A new report released today by Housing Action Illinois provides additional evidence to support the position that mortgage loan servicers in the Chicago metropolitan area are not agreeing to affordable loan modifications for the great majority of homeowners facing foreclosure and are not committing sufficient resources to respond to homeowners in an accurate and timely manner as required by the directives for the Home Affordable Modification (HAMP) program and other federal loan modification programs. The report was completed as part of Housing Action Illinois’ Servicer Accountability Initiative (SAI), which collected data on cases from 661 individual homeowners working with one of ten HUD-certified counseling agencies in the Chicago metro area between December 2009 and September 2010.
Four advocacy groups working to create affordable housing and end homelessness released a report today demonstrating that unless the State of Illinois passes comprehensive tax reform even more people will lose their housing and become homeless. The report was based on a survey of state-funded providers of homelessness prevention funds, emergency shelter, homeless youth programs, transitional housing and permanent supportive housing.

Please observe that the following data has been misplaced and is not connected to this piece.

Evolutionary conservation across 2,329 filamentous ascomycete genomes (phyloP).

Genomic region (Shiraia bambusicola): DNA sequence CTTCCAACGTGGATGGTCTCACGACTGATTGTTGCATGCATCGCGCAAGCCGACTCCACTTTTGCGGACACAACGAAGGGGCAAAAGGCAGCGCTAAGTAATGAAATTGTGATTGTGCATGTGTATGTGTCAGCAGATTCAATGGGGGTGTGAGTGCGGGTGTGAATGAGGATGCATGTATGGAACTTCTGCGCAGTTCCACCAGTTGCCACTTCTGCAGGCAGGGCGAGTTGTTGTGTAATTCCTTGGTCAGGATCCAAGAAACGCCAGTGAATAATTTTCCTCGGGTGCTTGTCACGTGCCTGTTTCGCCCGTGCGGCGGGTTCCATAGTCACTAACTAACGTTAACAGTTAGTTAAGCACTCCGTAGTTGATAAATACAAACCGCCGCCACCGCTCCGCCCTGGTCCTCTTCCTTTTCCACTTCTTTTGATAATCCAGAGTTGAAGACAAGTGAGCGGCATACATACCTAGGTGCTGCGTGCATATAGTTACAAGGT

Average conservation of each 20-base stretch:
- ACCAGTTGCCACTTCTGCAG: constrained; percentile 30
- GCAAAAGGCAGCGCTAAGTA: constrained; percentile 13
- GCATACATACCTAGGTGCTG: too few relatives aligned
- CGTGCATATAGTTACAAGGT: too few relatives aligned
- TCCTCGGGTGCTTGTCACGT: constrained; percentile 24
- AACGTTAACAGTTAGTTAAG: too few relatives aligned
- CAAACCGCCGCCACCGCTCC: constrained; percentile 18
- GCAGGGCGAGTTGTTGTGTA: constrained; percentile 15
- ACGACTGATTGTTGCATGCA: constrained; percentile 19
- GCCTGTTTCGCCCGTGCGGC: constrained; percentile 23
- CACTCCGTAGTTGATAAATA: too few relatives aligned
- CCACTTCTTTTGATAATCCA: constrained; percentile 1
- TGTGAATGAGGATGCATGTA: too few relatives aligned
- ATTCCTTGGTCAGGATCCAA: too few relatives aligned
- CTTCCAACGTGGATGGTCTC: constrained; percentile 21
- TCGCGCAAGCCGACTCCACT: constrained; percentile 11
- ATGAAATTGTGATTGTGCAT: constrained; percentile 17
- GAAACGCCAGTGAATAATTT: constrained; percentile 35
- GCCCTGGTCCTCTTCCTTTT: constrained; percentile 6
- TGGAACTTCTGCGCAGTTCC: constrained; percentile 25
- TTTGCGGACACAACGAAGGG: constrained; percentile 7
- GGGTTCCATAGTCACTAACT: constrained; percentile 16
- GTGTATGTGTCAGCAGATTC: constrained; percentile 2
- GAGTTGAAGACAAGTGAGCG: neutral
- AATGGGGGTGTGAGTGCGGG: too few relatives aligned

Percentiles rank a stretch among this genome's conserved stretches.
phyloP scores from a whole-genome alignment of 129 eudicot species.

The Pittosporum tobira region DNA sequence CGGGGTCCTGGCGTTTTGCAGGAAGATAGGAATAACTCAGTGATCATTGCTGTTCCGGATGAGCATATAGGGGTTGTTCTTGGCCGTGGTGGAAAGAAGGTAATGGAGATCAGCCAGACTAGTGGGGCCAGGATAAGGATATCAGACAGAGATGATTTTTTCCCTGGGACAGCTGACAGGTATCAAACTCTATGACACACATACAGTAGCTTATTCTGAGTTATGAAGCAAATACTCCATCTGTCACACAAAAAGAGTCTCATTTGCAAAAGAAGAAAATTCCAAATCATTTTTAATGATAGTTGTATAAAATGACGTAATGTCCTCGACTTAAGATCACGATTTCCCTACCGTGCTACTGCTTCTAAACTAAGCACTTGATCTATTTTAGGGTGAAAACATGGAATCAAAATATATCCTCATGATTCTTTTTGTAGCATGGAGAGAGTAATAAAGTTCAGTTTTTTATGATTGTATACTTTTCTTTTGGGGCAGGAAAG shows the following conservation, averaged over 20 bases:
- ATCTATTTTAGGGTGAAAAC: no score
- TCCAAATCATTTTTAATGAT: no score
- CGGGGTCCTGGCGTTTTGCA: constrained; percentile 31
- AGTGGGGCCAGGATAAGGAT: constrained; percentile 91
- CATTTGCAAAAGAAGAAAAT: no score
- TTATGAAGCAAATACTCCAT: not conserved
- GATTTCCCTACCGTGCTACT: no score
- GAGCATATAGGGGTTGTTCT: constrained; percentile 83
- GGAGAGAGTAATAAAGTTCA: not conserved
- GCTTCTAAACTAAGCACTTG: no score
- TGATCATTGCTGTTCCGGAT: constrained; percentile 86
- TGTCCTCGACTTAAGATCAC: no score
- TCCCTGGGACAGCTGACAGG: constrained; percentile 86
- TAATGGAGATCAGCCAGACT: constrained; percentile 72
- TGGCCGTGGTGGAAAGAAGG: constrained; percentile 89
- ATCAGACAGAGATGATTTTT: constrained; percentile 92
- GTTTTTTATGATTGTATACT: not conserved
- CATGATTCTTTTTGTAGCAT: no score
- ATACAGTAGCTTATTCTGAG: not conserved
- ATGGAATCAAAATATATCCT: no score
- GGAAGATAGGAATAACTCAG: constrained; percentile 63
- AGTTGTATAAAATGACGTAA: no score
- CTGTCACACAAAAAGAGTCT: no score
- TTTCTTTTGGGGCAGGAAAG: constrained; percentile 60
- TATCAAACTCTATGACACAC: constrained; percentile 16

A report issued today, Are We Home Yet? Creating Real Choice for Housing Choice Voucher Families in Chicago finds that the majority of the Chicago Housing Authority’s 35,000 Housing Choice Voucher households reside in predominately African-American, high poverty neighborhoods within the City of Chicago, and that more voucher families are now concentrated in these types of communities than ten years ago.
Housing counselors are struggling to keep up with strong demand for foreclosure prevention services, while some communities lack counseling resources all together, according to a new report by Housing Action Illinois, a counseling advocate, and Woodstock Institute. The report, entitled On the Foreclosure Front Lines: Surveying the Capacity of HUD-Certified Housing Counseling Agencies in Illinois, finds that much of South Suburban Cook County, McHenry County, and parts of Northwest Will County have startling gaps in counseling services. Even in areas where several agencies actively provide foreclosure prevention counseling, four out of every five new foreclosure cases in 2008 did not access counseling services.